When I go back 7 years ago to when I was pregnant with my first child, Jasper, it was very difficult for me to even entertain what life would be like postpartum. It was all I could do to focus on the birth. The postpartum period was difficult for me, but I never experienced what I would call depression. I did, however feel very alone, very cut off from my single friends and my extended family. I didn’t have any new mom friends and often thought, “My goodness, somewhere, in a parallel reality, I am living in a community where I share my life with other women and moms, cooking together, cleaning together and helping each other!” Eventually, I found a local moms yahoogroup and while limited, it helped a great deal to connect me with new moms. I still missed my husband day in and day out and wondered where oh where was my tribe?
If you are pregnant now and reading this, terrific! I encourage you to create your tribe now and start planning for the postpartum period. This can consist of fellow moms, dear friends you can ask for help and count on, and you can also hire a postpartum doula. Recently I spoke with Tara Brooke and Gina Giordano, who work respectively in San Francisco and Austin, Texas, and who offer Postpartum Doula Trainings and they described a postpartum doula as a ‘best friend for hire’ ~ they cook, they clean, they shop, they help with breastfeeding issues, they hold the baby while you shower etc. They suggest making a list of the things that you do every day and ask yourself, who will do those postpartum? Support has never meant so much as when you have a newborn!
So what are the baby blues and how do you treat them? Well, according to Dr. Shoshana Bennett, (Dr. Shosh) co- author of Beyond the Blues, Understanding and Treating Prenatal and Postpartum Depression and Anxiety if you are feeling blue beyond two weeks postpartum, you may have postpartum depression. Baby blues occur for 50-80% of moms. Within two weeks of giving birth, it is natural for you to feel weepy and emotional as your hormones come back into balance, you may also feel sleep deprived, which is also entirely normal. Getting good rest is vital to overall wellness and this can be challenging with a newborn. If you experience the blues beyond two weeks you may wish to seek professional help. If you are experiencing depression in your pregnancy (15-23 % of women do) you can begin to treat it now via diet and lifestyle changes. Dr. Shosh recommends various treatments like individual/group counseling, emotional/physical support, massage, acupuncture, exercise and nutrition.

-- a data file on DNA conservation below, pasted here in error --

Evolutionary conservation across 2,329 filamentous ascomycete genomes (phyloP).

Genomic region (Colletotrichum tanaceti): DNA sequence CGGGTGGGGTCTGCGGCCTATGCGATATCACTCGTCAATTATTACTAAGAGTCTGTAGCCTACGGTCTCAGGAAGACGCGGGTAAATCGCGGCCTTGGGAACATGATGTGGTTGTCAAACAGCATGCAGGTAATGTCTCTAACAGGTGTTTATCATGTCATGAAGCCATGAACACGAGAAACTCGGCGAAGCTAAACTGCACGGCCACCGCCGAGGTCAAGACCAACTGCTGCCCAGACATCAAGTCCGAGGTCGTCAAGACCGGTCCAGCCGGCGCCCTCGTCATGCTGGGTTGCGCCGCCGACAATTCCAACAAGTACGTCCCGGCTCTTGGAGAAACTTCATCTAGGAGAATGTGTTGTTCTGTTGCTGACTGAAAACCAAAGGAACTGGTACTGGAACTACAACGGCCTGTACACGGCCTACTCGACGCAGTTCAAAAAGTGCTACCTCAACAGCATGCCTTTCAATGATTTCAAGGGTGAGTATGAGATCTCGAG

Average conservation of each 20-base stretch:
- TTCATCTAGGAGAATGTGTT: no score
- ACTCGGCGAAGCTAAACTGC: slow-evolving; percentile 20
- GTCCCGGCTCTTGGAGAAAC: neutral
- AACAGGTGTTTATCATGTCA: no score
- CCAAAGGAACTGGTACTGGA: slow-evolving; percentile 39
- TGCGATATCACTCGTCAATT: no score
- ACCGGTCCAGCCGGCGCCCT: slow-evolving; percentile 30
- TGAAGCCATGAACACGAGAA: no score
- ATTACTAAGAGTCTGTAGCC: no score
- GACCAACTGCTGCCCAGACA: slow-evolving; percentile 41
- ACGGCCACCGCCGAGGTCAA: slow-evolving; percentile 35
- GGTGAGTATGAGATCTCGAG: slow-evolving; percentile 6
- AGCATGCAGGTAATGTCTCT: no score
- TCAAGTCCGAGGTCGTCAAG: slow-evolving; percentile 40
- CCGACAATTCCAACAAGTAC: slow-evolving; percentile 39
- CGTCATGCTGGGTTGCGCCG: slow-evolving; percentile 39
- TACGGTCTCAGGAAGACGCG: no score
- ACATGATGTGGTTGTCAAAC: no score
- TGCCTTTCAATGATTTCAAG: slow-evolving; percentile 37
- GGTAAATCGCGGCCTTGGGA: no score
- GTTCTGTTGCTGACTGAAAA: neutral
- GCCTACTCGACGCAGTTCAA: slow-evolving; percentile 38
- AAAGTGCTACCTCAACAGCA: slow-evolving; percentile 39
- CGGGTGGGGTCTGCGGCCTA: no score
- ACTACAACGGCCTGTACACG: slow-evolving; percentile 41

This blog would not be complete if I did not mention placenta encapsulation. Many women are choosing this option and the word is that the nutrients in your placenta can go very far in giving you the nutrition you need to remain happy and healthy.
So the good news is, postpartum life can truly feel like an emotional roller coaster and that is totally natural. We have all been there! If you have a history of depression and could use support during your pregnancy and postpartum, please ask for it! You deserve to feel healthy and loved and supported and there are numerous resources and support networks that exist for you. You don’t need to be a super mom and handle it all alone!
Stephanie Dawn, ALSP is a Sacred Birth Coach and licensed counselor supporting mamas in the prenatal and postpartum period in Los Angeles and internationally. She is the author of the Sacred Birth Workbook, Childbirth Preparation for the Heart, Mind and Spirit. Contact Stephanie for a complimentary consultation by emailing firstname.lastname@example.org or go to www.stephaniedawn.com
Please check with your Medical Provider regarding any health or mental health symptoms or treatment. Pregnancy Awareness Month is not endorsing one particular type of treatment, nor encouraging you to abstain from consulting with your Medical Provider.